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Bug The Internet Communications Encryption Network Networking Security

Buggy Domain Validation Forces GoDaddy To Revoke SSL Certificates (threatpost.com) 33

msm1267 quotes a report from Threatpost: GoDaddy has revoked, and begun the process of re-issuing, new SSL certificates for more than 6,000 customers after a bug was discovered in the registrar's domain validation process. The bug was introduced July 29 and impacted fewer than two percent of the certificates GoDaddy issued from that date through yesterday, said vice president and general manager of security products Wayne Thayer. "GoDaddy inadvertently introduced the bug during a routine code change intended to improve our certificate issuance process," Thayer said in a statement. "The bug caused the domain validation process to fail in certain circumstances." GoDaddy said it was not aware of any compromises related to the bug. The issue did expose sites running SSL certs from GoDaddy to spoofing where a hacker could gain access to certificates and pose as a legitimate site in order to spread malware or steal personal information such as banking credentials. GoDaddy has already submitted new certificate requests for affected customers. Customers will need to take action and log in to their accounts and initiate the certificate process in the SSL Panel, Thayer said.
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Buggy Domain Validation Forces GoDaddy To Revoke SSL Certificates

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  • by Anonymous Coward

    Hard to believe anyone still uses GoDaddy for anything at all.

    • I've had luck hosting my website with them for a good 15 years. Of course I don't do ecommerce and my needs aren't super complex. Their prices have been okay and I've had very little site downtime.

      If you need help, though .... well ... I'm glad I've not needed to call them more than about twice in all that time.

      • by dgatwood ( 11270 )

        I tried hosting a site with them, and found that all the stupid WordPress hosting on the same site resulted in horribly inconsistent performance, with requests frequently taking only two or three seconds to send back the data, but waiting twenty or thirty seconds to *start* sending data.

        I asked them to move me to a server that was less overloaded with bloated WP instances, since my site was a trivial static content site. They said no. I pulled the plug and got a refund.

        To make a long story short, after tr

        • The moral of the above story: A mac mini out-performs GoDaddy's web servers.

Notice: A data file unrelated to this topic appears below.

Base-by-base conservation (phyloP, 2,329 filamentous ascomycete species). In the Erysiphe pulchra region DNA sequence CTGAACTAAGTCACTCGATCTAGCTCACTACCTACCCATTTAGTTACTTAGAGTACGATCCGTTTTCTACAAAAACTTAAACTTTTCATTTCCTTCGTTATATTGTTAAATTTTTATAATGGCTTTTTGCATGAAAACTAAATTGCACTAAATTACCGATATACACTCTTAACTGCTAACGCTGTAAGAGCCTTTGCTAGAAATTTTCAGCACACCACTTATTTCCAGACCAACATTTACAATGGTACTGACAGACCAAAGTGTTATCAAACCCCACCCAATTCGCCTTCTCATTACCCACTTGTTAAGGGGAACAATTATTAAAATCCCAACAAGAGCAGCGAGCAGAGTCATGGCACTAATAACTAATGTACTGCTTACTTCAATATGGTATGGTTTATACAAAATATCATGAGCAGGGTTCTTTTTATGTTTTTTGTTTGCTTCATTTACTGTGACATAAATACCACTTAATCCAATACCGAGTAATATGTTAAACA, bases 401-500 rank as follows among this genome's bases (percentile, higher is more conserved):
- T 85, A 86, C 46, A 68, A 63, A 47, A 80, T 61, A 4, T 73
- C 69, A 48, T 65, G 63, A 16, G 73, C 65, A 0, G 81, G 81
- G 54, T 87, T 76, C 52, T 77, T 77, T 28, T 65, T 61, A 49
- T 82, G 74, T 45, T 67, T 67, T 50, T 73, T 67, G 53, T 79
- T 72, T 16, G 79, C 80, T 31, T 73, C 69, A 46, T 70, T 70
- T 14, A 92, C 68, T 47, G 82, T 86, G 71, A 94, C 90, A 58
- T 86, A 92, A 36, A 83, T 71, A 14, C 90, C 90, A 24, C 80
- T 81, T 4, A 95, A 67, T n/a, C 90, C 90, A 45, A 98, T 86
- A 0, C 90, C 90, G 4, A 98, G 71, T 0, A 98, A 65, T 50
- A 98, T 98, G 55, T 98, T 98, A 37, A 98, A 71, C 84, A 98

• I am using nosupportlinuxhosting, it is adequate for my vanity blog. But then, my last ISP-employed friend just quit. I could have colocated something at her place of employment, but I'd have to be relocating it right now.

  • GoDaddy is HORRIBLE. You've got to be a FOOL to use them as a registrar and the reasons why are not difficult to find.

    But outside EV certificates everyone should be using Let's Encrypt certificates. They are trivial to install, secure and renewals can be fully automated. On top of all that they are free. Anyone buying non-EV certificates is neither cost conscious nor values the time of their IT staff.

    • What's so bad about GoDaddy? Except for not having commercials with scantily-clad hotties anymore, that is.
      • by freeze128 ( 544774 ) on Thursday January 12, 2017 @01:57AM (#53652315)
        Their phone support is poor because they have gotten so large, that they need a giant call center. If you're working on a complex problem with them, you will never get connected to the same agent twice. It's like starting over every single time.

        They offer POP/IMAP mail services that don't exactly adhere to the standards, and have arbitrary limitations, like how many folders you can create.

        I'm sure others will be happy to post other GoDaddy nightmares.
    • But outside EV certificates everyone should ...

      What should everyone inside EV certificates do?

    • by Anonymous Coward

      Let's Encrypt?

      Are you referring to the same Let's Encrypt that accidentally disclosed over 7600 of its users' email addresses during a mass mailing [slashdot.org]?

      That sort of mistake is a pretty big fuck up for any organization, and it's especially terrible for one that's supposed to be focusing on security-related matters.

    • "But outside EV certificates everyone should be using Let's Encrypt certificates. They are trivial to install, secure and renewals can be fully automated. On top of all that they are free. Anyone buying non-EV certificates is neither cost conscious nor values the time of their IT staff."

      There are other low-maintenance ways to get certificates, and they don't require you to put all of your trust in one organisation who has no obligations to you.

      For all internal uses, we use an internal CA that will automatic

  • Their domain validation process (as of yesterday) is sheer torture.
    It involves making changes to your DNS or your web site - something which, in a corporate environment, is far from trivial: change requests, etc.
    Oh , and if your domain is a third- or fourth-level domain (like whatever.co.uk or someschool.k12.ca.us) it is a complete FAIL.

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